Whatever you do, don’t start from scratch.  In our last news-post we provided a tool called L.E.A.R.N. It starts with what will you leave in.  Always focus on what you do well before thinking about what needs to be changed.

Join us at one of our highly successful training days looking at how to re-define your curriculum, not for OFSTED but to reflect on how to make sure your curriculum is all about learning, highly effective pedagogy and the best outcomes for all pupils.

Read our news post that focuses on the skills/knowledge agenda

Focus on formative assessment to ensure the curriculum and how it is assessed is seen as a seamless process.

Formative Assessment – essential to assessing curriculum impact on learning and progression

Assessment should be an integral part of planning how to deliver a curriculum.  “They are inseparable” according to Amanda Spielman of OFSTED.  Research suggests that it is formative assessment that has the most impact on learning as long as teachers and support staff have the relevant skills to encourage pupils to focus on what they need to do to improve.

The EEF research into marking, A Marked Improvement? mainly focuses on summative written marking and its efficacy in aiding learning and progression. There is a tacit acknowledgement that written marking is time consuming and is a major contributor to teacher workload.  It is also clear from each of the sections of the research that formative assessment has a deep impact on learning and, therefore, should be an integral part of any kind of written marking policy.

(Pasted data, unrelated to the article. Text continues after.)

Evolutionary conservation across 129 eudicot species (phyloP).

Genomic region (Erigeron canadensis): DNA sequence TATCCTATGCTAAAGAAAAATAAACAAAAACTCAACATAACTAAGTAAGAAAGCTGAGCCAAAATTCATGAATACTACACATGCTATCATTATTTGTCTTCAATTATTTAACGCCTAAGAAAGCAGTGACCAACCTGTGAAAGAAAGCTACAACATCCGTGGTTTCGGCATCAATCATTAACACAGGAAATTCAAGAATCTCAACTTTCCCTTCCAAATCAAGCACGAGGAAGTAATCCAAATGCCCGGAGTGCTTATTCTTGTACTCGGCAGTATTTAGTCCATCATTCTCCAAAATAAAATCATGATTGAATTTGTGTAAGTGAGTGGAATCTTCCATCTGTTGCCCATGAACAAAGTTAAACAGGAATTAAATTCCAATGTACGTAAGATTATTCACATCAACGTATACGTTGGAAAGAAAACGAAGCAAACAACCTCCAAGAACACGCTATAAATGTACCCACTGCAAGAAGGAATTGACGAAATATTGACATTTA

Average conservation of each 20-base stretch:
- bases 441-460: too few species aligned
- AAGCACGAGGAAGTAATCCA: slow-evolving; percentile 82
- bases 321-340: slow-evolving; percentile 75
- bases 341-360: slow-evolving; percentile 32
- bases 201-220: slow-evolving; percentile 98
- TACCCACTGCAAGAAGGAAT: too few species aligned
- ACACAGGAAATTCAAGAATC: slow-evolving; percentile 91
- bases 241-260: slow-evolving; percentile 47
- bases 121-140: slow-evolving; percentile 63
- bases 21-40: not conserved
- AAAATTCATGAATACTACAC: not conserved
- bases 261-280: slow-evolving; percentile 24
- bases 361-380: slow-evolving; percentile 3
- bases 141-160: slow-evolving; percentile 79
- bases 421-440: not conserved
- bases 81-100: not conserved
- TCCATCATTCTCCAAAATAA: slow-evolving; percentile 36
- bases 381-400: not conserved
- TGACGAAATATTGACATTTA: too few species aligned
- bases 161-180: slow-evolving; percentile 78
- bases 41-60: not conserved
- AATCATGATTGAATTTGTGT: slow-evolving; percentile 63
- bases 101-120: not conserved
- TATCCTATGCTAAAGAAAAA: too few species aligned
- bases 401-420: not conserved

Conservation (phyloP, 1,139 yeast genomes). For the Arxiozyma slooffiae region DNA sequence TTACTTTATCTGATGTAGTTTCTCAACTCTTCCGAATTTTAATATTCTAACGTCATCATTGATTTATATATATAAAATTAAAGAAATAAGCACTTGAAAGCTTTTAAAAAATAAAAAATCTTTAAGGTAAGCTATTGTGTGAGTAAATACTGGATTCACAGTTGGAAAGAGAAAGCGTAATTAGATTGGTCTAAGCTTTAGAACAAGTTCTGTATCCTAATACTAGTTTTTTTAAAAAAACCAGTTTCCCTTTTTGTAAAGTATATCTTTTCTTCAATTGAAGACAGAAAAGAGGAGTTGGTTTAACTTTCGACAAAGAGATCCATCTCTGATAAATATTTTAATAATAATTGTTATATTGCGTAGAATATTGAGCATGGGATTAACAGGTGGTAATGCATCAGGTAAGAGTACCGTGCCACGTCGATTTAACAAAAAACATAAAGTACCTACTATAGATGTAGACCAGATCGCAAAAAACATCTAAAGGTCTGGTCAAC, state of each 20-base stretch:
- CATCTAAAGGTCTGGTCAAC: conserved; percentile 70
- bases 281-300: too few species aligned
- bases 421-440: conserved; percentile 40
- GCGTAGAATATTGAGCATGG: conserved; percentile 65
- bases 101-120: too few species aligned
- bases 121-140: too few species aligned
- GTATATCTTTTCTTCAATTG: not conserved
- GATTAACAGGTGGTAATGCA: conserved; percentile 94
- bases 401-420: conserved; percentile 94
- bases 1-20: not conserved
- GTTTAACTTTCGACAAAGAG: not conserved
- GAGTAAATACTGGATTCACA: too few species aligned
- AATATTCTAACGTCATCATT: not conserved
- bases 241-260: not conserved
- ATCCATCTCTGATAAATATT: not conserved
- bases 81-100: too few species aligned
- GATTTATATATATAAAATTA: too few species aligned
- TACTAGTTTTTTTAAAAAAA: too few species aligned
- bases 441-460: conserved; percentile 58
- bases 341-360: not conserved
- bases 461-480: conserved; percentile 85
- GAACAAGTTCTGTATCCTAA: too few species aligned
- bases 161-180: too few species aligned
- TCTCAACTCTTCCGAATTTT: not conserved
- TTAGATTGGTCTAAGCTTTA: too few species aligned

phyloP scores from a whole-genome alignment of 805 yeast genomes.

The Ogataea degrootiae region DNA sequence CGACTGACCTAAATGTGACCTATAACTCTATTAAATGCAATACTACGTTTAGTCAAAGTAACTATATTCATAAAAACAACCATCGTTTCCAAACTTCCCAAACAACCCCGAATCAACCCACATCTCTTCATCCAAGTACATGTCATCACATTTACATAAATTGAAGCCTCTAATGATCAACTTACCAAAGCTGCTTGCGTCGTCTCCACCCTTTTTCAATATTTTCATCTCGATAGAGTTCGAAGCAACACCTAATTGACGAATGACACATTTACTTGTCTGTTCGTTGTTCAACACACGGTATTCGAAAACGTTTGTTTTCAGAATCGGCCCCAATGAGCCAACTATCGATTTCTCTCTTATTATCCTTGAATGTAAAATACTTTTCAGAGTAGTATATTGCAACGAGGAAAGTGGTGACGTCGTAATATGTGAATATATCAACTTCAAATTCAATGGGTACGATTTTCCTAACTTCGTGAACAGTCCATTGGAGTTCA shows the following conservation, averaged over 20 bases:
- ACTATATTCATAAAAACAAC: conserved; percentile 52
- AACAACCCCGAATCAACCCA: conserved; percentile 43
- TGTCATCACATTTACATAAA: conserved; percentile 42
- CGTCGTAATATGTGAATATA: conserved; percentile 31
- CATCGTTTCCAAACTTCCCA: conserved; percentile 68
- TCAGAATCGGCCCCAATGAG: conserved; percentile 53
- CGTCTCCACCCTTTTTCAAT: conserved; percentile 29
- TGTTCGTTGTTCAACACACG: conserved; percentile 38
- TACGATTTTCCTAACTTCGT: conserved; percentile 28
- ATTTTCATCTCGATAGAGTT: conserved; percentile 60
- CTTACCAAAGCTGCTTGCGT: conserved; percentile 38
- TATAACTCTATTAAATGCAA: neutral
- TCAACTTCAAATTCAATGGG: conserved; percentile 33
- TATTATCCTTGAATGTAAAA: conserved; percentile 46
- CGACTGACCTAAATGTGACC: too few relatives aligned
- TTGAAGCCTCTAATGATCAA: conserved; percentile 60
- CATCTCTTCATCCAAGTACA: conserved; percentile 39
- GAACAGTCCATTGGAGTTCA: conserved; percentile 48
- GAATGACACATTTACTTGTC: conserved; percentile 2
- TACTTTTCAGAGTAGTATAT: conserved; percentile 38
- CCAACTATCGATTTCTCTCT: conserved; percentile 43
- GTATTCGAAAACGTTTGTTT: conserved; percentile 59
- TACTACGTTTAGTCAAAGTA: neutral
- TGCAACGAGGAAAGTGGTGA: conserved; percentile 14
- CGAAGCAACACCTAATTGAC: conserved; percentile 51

If the curriculum is a focus for change or review then it is essential that this includes an opportunity to reflect on the efficacy of summative as well as formative assessment in enhancing pupils’ motivation, how they focus on how to improve their work following assessment and how they deepen their knowledge and understanding before moving onto the next topic.  The research suggests that for every aspect of assessment it is the involvement of the pupil in a dialogue about their work that has the most impact.

Here are some of the messages:

  • Focus feedback on the student and how they can improve and not the work they have produced
  • Make sure that pupils have the opportunity to re-visit previous learning where it dovetails into the next stage
  • Create the culture where learning is an expectation not an aspiration
  • Use highly skilled probing questions that ensure pupils are stretched and challenged to focus on how they can improve on their own work and find their own solutions